100 Years of Ulbrich: 1929 & The Great Depression

This is the third article in our history series commemorating Ulbrich's historic 100th Anniversary.

For our first article, we dove into our founder's story. The second article followed Fred Ulbrich Sr. out west as he searched for a business big enough for his ambition.

The 1920s had been an exciting time for Fred Sr. and his family, but 1929 would change the course of his life.

Three Important Events to Occur in 1929

First and foremost, Fred Ulbrich Sr. married the woman he loved, Ada Marie Cei.

Fred Sr and Ada's Wedding Day

Ada was five years old when she, her younger brother Alfred, and her mother took a treacherous voyage from Italy to America in search of a better life. Her father Giovanni was waiting in Wallingford, where he'd been working to provide the means for his family to join him in America.

The Cei's homestead included a modest vineyard, a vegetable garden and plenty of chickens, rabbits and pigs. Ada went to school until she finished the eighth grade. Then she went to work in a sweater factory that she called a "sweatshop," in a wooden structure nearby to Fred's scrapyard. When Fred and Ada's paths crossed, they formed a strong bond. They were married at Holy Trinity Church in Wallingford on September 15, 1929. The wedding reception was held outdoors at the Cei's small vineyard on Carlton Street.

The second important event of 1929 for Fred Ulbrich occurred when stainless steel became commercially available in the United States.

As backstory, a new form of corrosion-resistant steel had been conceived in 1913 by an Englishman named Harry Brearley. In a research laboratory in Sheffield, England, Brearley and his colleagues were tasked with improving the wear and tear on rifle barrels. They mixed elements for testing purposes, and discarded the samples when results were unsatisfactory. Then Brearly discovered a rustless sample containing nearly 12% of chromium: stainless steel.

Great Britain pioneered the use of stainless steel for cutlery and for ceremonial swords for the British Army. Although the English were the first to develop a rustless steel, the Germans anticipated its potential use for armament purposes. They were especially interested in the alloy KA2 — the K stood for Krupp, a massive munitions and steel complex in Essen, Germany; and the A stood for Alloy. Today, this alloy would be called 301 stainless. After WWI, Krupp licensed its technology to a melting firm in the Pittsburgh, Pennsylvania area called the Ludlum Corporation.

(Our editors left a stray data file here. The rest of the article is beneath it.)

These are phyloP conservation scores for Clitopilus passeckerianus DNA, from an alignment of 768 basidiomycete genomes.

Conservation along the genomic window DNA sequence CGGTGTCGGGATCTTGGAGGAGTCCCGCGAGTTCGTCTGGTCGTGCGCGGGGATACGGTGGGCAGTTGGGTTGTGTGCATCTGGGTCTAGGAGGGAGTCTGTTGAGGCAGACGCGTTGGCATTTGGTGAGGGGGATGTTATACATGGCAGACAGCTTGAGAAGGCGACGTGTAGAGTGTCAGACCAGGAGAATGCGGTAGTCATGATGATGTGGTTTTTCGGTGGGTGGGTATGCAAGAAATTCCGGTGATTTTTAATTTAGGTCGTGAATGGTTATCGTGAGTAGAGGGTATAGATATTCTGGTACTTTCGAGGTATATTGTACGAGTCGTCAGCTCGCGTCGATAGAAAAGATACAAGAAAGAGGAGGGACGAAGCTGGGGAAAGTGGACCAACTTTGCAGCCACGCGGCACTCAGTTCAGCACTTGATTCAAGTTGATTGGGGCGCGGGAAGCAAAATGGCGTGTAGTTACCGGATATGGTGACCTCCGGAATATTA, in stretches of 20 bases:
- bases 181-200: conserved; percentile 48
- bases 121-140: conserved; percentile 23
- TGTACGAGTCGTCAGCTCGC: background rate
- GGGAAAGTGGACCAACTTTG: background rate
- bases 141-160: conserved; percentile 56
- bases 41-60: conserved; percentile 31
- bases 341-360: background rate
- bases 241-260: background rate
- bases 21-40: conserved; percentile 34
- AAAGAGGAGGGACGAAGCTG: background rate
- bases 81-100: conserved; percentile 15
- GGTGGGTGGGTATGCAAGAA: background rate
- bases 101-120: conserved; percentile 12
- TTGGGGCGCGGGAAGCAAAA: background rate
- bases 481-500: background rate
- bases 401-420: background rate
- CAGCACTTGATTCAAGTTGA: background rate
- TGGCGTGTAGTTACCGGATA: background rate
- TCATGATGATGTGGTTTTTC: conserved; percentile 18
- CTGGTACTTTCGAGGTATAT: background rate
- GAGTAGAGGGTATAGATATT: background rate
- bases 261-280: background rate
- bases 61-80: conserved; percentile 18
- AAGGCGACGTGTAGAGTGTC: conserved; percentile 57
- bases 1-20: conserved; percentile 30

One of the suppliers for Ludlum Corporation was the Wallingford Steel Company. Wallingford Steel was originally an offshoot of the Wallace Silversmith Company, so now there were four major industries in town. Wallingford Steel converted raw steel coils into a rolled end product. The steel was used by other manufacturers to make anything from machine parts to automobiles. Most applications of Wallingford Steel coils were tied to the cutlery industry. Ludlum eventually bought out Wallingford Steel in 1935.

Wallingford Steel Company Employees
The Original Employees at The Wallingford Steel Company, 1922

By this time, Fred Ulbrich was already selling scrap to Wallingford Steel. They enjoyed his quality and service so much that they made him a broker for scrap material coming into their plant. Fred greatly appreciated and valued Ludlum's Wallingford Steel scrap account. He was Ludlum's primary scrap broker in the Northeast. Fred also serviced two dozen other companies producing extra scrap metal as a byproduct from the products they were making. He bought their scrap, segregated it and sold it to the Ludlum Corporation or to Schiavone.

Fred made sure that the scrap was not contaminated with unwanted elements, such as zinc, copper, or brass. He collected scrap made from this new rustless steel, he made sure it was segregated properly, and he shipped it back to the Ludlum Corporation to be melted again for reproduction. He was closely involved with America's introduction to stainless steel, even though it was at the scrap level. He understood from the beginning its importance and potential. He was friendly with experts and businessmen who dealt in stainless steel.

Its various applications in the cutlery, automotive and architectural industries became familiar to Fred. To learn more about metals, he attended night courses in metallurgy at Yale University for several years. He learned the theoretical side - which he called "the book side of metals" and became an amateur metallurgist. Unknowingly, Fred was also on his way to achieving his dreams while becoming a significant pioneer of stainless steel in the New England region.

The third event of the year was a harbinger of widespread financial calamity — The Wall Street Crash of 1929.

Fred Sr. started his company four years into the decade known as the Roaring Twenties, a time of American prosperity and confidence. Jobs were plentiful, the Middle Class was growing, houses were being built for soldiers coming home from war. Times were good for hard-working and optimistic Americans until the Stock Market Crash of 1929. People lost their jobs; money was scarce and confidence in the economy sunk to its lowest possible point.

Wall Street Crash of 1929